Between now and 2030, the region will build over 120 miles of new Métro lines and 72 stations. It aims to add 70,000 new units of housing each year in addition to fostering other development objectives. Altogether, the projects are grouped under the umbrella of "Grand Paris," or greater Paris.
The last time Paris expanded was in 1860, when Napoleon III annexed all of its surrounding suburbs. The city more than doubled in size, and its internal government was rearranged to include 20 "arrondissements." At that time, the new districts were largely rural. Montmartre was still a sleepy village, and in "The Count of Monte Cristo," written some 10 years earlier, Edmund Dantès could be said to have purchased a country house in Auteuil, which would become a highly urbanized district of Paris by the early 20th century.
The current situation could not be more different. Paris extra muros is not suburban in any American sense. Bordering cities like Levallios-Perret, pop. 63,000, which sits along the city's northeast boundary, are denser than the city as a whole. Politically speaking, those banlieues that formerly made up the working-class "red belt" -- the stronghold of the French left – are also now home to large communities of first- and second-generation immigrants. And while the city walls have long since been torn down, the concrete belt of the Péripherique remains one of the firmest urban boundaries in the world.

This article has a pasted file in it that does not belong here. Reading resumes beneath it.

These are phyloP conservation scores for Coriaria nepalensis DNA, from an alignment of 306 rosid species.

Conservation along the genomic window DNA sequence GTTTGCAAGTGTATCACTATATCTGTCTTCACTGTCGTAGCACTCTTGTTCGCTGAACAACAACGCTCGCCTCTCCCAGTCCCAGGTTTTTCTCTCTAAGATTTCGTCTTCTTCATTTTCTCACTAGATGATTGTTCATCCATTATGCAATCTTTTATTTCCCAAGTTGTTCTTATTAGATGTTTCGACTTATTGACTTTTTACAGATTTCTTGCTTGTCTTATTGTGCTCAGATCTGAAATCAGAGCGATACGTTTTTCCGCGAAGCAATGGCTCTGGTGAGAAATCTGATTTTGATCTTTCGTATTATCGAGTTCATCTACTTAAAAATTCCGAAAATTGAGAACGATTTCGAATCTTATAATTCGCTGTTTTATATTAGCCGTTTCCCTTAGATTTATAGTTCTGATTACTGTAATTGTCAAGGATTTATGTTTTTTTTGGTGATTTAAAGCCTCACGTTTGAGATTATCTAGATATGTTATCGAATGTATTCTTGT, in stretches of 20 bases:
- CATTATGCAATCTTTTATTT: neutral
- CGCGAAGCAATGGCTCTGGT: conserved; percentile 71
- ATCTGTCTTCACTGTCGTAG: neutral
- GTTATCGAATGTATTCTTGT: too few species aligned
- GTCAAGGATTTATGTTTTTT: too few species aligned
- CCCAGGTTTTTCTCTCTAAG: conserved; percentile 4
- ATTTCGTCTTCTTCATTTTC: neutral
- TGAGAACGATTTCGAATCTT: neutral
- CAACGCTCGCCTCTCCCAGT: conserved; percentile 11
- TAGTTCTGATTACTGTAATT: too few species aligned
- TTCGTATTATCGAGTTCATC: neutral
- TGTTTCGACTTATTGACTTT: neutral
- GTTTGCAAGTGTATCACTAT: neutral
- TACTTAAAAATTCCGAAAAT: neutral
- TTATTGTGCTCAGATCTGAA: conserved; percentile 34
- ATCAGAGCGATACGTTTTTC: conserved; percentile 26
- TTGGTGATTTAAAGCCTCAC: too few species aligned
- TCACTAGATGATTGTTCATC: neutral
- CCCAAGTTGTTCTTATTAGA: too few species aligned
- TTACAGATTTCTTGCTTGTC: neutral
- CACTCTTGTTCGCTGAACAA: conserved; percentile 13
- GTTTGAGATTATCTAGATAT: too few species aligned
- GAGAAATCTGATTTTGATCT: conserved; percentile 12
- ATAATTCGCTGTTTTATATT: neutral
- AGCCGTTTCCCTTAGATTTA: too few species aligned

The decision of the French National Assembly, this July, to create the political entity of "Grand Paris," though, should not be seen as a long-awaited shift in the balance of power to the suburbs, as was the case when Toronto's political boundaries were expanded. Some of the fiercest opposition to “Grand Paris” has come from the townships of the “Petite Couronne,” the ring outside the city, whose collaborative governance of "intercommunalités" will be dissolved in favor of a vaguely defined system of territories. Each territory, minimum population 300,000, will be subordinate to a greater council, split 25/75 between representatives from Paris proper and the surrounding area. How the latter entity will determine the budget of Grand Paris, let alone questions of planning and culture, is still unclear. Elections are not expected to take place until 2020.